Law Times

March 25, 2019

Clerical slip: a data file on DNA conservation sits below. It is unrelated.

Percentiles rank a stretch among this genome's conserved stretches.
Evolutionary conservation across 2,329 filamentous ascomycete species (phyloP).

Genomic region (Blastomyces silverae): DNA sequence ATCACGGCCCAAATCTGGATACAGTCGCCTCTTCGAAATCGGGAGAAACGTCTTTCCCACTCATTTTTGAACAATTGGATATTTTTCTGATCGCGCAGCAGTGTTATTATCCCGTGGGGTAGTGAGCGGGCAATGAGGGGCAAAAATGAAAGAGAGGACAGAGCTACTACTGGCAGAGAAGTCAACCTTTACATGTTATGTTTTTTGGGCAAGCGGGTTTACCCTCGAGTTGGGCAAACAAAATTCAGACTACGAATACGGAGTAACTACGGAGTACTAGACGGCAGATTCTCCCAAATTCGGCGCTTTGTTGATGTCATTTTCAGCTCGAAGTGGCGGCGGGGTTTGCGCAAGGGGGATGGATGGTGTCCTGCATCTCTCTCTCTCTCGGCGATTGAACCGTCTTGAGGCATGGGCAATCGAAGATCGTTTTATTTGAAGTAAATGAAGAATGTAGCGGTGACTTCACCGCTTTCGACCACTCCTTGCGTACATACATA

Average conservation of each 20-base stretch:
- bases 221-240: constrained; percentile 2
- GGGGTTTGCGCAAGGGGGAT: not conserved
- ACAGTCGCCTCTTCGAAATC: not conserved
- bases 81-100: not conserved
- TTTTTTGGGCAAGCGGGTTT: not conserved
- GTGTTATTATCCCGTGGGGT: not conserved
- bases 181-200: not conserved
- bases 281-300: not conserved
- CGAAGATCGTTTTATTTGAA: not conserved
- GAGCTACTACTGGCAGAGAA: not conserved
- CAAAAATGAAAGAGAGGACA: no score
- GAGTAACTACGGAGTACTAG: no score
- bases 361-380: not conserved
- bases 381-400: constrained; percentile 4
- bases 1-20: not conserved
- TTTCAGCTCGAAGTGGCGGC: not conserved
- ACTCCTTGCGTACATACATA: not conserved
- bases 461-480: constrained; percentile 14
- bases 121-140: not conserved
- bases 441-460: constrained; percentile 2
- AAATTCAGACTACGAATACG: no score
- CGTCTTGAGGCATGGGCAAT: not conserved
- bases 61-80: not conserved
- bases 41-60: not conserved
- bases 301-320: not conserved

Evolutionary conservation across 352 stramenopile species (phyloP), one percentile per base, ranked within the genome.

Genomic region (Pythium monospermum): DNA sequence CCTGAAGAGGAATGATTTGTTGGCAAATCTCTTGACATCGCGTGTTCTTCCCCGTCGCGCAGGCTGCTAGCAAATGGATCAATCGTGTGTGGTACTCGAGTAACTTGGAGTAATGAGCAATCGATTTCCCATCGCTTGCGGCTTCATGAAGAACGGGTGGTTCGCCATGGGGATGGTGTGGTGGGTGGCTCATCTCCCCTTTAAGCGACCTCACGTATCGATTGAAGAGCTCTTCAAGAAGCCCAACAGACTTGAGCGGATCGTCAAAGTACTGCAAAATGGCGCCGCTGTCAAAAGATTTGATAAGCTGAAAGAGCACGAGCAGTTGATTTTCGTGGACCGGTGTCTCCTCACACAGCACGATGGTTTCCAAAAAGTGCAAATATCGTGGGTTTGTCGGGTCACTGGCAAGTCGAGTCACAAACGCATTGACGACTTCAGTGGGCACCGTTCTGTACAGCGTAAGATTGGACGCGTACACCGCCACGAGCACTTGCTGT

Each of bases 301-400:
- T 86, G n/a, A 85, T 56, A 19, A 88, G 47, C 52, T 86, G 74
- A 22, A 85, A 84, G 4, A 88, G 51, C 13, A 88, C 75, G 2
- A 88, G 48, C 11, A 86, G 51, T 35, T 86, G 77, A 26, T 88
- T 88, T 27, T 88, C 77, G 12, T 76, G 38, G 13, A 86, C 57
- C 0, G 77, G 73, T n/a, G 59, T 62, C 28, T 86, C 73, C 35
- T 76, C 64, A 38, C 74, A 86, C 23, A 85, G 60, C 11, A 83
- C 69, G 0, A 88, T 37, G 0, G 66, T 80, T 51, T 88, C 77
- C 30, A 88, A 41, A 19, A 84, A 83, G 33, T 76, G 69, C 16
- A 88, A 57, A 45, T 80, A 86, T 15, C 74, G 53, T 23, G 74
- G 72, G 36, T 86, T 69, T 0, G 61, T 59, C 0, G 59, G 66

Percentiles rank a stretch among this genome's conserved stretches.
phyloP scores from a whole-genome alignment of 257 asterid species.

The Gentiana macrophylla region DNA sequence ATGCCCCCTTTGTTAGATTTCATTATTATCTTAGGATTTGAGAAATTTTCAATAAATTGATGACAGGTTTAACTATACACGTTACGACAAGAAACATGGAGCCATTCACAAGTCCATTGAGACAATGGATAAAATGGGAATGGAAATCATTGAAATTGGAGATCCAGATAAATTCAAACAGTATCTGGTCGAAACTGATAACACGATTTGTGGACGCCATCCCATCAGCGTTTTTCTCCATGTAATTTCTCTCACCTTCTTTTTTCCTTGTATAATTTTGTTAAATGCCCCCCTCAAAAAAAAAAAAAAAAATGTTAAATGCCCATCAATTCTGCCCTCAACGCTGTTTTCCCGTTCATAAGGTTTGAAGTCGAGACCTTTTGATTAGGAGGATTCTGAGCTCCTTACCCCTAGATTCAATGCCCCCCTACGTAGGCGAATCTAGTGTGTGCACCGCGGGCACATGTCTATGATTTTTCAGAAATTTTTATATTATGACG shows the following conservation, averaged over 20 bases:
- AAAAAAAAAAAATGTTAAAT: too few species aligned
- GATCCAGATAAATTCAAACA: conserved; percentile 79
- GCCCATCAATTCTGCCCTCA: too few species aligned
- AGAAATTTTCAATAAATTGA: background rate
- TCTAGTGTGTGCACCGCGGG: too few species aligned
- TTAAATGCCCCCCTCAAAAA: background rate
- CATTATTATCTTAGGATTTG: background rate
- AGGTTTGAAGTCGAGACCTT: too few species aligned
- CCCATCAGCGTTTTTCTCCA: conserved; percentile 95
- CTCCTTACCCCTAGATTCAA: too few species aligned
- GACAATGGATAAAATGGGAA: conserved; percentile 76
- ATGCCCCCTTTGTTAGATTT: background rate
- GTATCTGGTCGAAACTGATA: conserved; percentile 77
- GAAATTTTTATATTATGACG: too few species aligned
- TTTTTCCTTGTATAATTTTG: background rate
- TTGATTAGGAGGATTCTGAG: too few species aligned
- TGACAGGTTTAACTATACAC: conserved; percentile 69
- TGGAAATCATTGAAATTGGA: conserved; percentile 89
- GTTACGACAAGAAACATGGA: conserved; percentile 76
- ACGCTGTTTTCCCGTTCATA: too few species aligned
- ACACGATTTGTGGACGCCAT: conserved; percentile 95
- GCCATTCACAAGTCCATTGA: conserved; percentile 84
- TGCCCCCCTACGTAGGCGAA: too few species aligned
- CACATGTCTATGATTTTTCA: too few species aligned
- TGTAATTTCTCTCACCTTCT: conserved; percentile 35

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LAW TIMES 16 COVERING ONTARIO'S LEGAL SCENE | MARCH 25, 2019 FEDERAL BUDGET REACTION The cap on employee stock op- tions — part of the tax changes in the federal Liberal's 2019 budget — are vaguely defined and will lead to confusion and litigation, say tax lawyers. In the budget, released March 19, the government proposed placing an annual cap on stock options for employees of "long- established, mature firms" at $200,000. Those working at "startups and rapidly growing" businesses will not be subject to this change. Currently, employee stock op- tions get special tax treatment, al- lowing for an income inclusion deduction, which makes the income incurred from the option taxable at close to the capital gains rate, and this can be realized by employees at any type of company. The prob- lem lies in the definitions, say tax lawyers. What a startup, a rapidly growing Canadian business and a ma- ture business are may be hard to translate into legislative language, says TaxChambers LLP counsel and University of Ottawa law pro- fessor Vern Krishna. "I can assure you that the legislation enacting that provision will be long, complex and uncertain, and uncertainty and complexity lead to litigation," Krishna says. "The underlining policy proposal is understandable and one is sympathetic to the objectives, but the implementation of it will be complicated," he says. To interpret how these rules will apply, there will likely be a stan- dard capital threshold, age of company and number of employees determined by the government, says Katy Pitch, a partner at Wil- deboer Dellelce LLP. "It'll create a lot of work for tax lawyers, so I'm not upset about that," she says. LAW PROFESSOR WINS PRIZE Audrey Macklin, a professor at the University of Toronto, has won the Ludwik and Estelle Jus Memorial Human Rights Prize, said the school in an announcement of its alumni associa- tion's 2019 Awards of Excellence. The university said Macklin's work on behalf of then-Guantanamo Bay detainee Omar Khadr was one reason she won the prize. TORYS REHIRES U.S. TECH LAWYER Lawyer Kristine Di Bacco, who spent more than 10 years working with California technology companies at Fenwick & West LLP in the U.S., rejoined Torys LLP as a partner, the firm announced on March 7. Di Bacco will run a new practice within Torys — Emerging Tech- nology Companies and Venture Capital — out of Toronto, according to the announcement. LAW TIMES POLL Law Times asked readers if they agree with widening the scope of family law matters that paralegals can address. Re- spondents were split. About 57 per cent of respon- dents said they agreed with widening the scope for para- legals in family law, saying the expanded scope could be one of the Law Society of Ontario's most important accomplishments. Another 43 per cent of respondents disagreed and said widening the scope is not a good way to proceed. LT The Inside Story BY VIOL A JAMES LION ON THE LAM JAILED CAPE TOWN — A young lion captured after being on the run for almost a month spent the night in a South African police cell before being moved back to its national park home, reports Reuters. The juvenile male apparently escaped from the Karoo National Park through a hole in a perimeter fence. He was eventually tracked and darted on March 13 before being moved by helicopter to the Sutherland police station where he ended up alone in a holding cell. "I am sure this is the first time in the world that a lion is put in jail," said police station commander Captain Marius Malan. He said luckily the jail had no human guests that night. Curious residents of the village of Sutherland, known more for one of the southern hemisphere's largest optical telescopes, thronged outside the police station to catch a glimpse of the locked-up lion. "He is safe and healthy. We didn't give him breakfast because he had enough to eat along the road," Malan told Reuters. Malan said the lion, believed to be two years old, would be darted again before being transported back to his natural habitat at the Karoo National Park, a hilly region of grassy scrubland about halfway between Cape Town and Johannes- burg. LT CHEESE LOVES HIP HOP: JURY BURGDORF, Switzerland — Exposing cheese to round-the- clock music could give it more f lavour, and hip hop might be better than Mozart, Swiss re- searchers said on March 14, ac- cording to Reuters. Nine wheels of Emmental cheese weighing 10 kilos each were placed in separate wooden crates last September to test the impact of music on f lavour and aroma. The cheese was exposed 24 hours a day to A Tribe Called Quest's hip hop track "We Got it From Here," Mozart's 'Magic Flute' opera or Led Zeppelin's rock classic "Stairway to Heav- en." One wheel was played the throbbing techno of Vril's "UV" and another Yello's dark ambient piece "Monolith." Soundwaves at low, medium and high frequen- cies were played for three oth- ers while one wheel was left in peace. "The most obvious differ- ences were observed in strength of f lavour, smell and taste," Bern University of Arts researchers said in reporting the findings of a culinary jury, which did blind tasting. "The hip hop sample topped the list of all cheese exposed to music in terms of fruitiness . . . [It] was the strongest of these in terms of smell and taste." Benjamin Luzuy, a Swiss TV chief and jury member, told Re- uters TV: "The differences were very clear, in term of texture, taste, the appearance, there was really something very different." The experiment used mini transmitters to conduct the en- ergy of the music into the cheese. "All the energy is directly resonating inside of the cheese," Michael Harenberg of Bern Uni- versity of Arts told Reuters. FOR WHOM THE BELL TOLLS OLYMPIA, Wash. — A 32- kilogram bronze bell that was located above the main entrance to McLane Elementary School in west Olympia was stolen ear- lier this month, according to the Thurston County Sheriff 's Of- fice. The News Tribune reports that the bell was taken early on the morning of March 9. Video surveillance shows the suspect pulling up to the school in a truck about 4:20 a.m., then using a ladder to remove the bell, said Lt. Tim Rudloff. Although the bell was stolen March 9, it wasn't reported until March 14 because school staff had to review several days' worth of video images. However, the video doesn't provide a clear image of the sus- pect or vehicle, Rudloff said. The bell has an estimated value of US$2,000. SERIAL STOWAWAY SENTENCED CHICAGO — A woman who's been dubbed a serial stowaway was sentenced March 19 to 18 months of probation after plead- ing guilty to sneaking past Chi- cago airport security last year, boarding a plane and f lying to London without a ticket, reports The Associated Press. As part of her plea deal, Marilyn Hartman, 67, can't go to Chicago's O'Hare or Mid- way airports without a ticket. She entered the plea to a crimi- nal trespassing charge, but she had originally faced counts of felony theft, burglary and other charges. "I do apologize for the air- port and . . . causing problems for them," Hartman told Cook County Judge Peggy Chiampas. The plea is the latest chapter in a story that's played out over the past decade in Chicago, Ha- waii, San Francisco, Florida and elsewhere. Hartman has been nabbed in and near airports dozens of times and made it on to planes about a half-dozen times. Authorities have said she boarded the f light to London by walking past two British Airlines ticket agents who were check- ing other passengers. Hartman darted into a small room off to the side and walked quickly past customs and a Border Pa- trol agent who was looking at passports of people entering the ramp. Hartman was arrested af- ter her London trip and free on bond in January 2018 when she was again discovered wandering at O'Hare. This time, a judge ordered her held without bond and she was later found unfit for trial. Hart- man spent time at a state mental institution and was later moved to a mental health centre in Chi- cago. The judge praised Hartman for receiving a glowing progress report from the centre's staff. The facility has agreed to help Hartman find permanent housing. LT Vern Krishna says a proposal contained in the federal budget 'will be long, complex and uncertain, and uncertainty and complexity lead to litigation.' Bizarre Briefs CHOOSE A PARTNER WITH A TRACK RECORD Our record shows that while we are a front runner, we choose to be part of a team, partnering with legal professionals in a winning combination. We do not support programs that reduce or eliminate your role in real estate transactions. Instead, we focus on providing you with industry- leading title insurance coverage backed by underwriting expertise and financial strength. To learn more, call (888) 667-5151 or visit © 2019 Stewart. All rights reserved. See policies for full terms and conditions. Untitled-7 1 2019-03-19 2:26 PM CREDIT: SPREADTHESIGN AND MEMO ANGELES/SHUTTERSTOCK 57 % YES, I AGREE 43 % NO, I DO NOT AGREE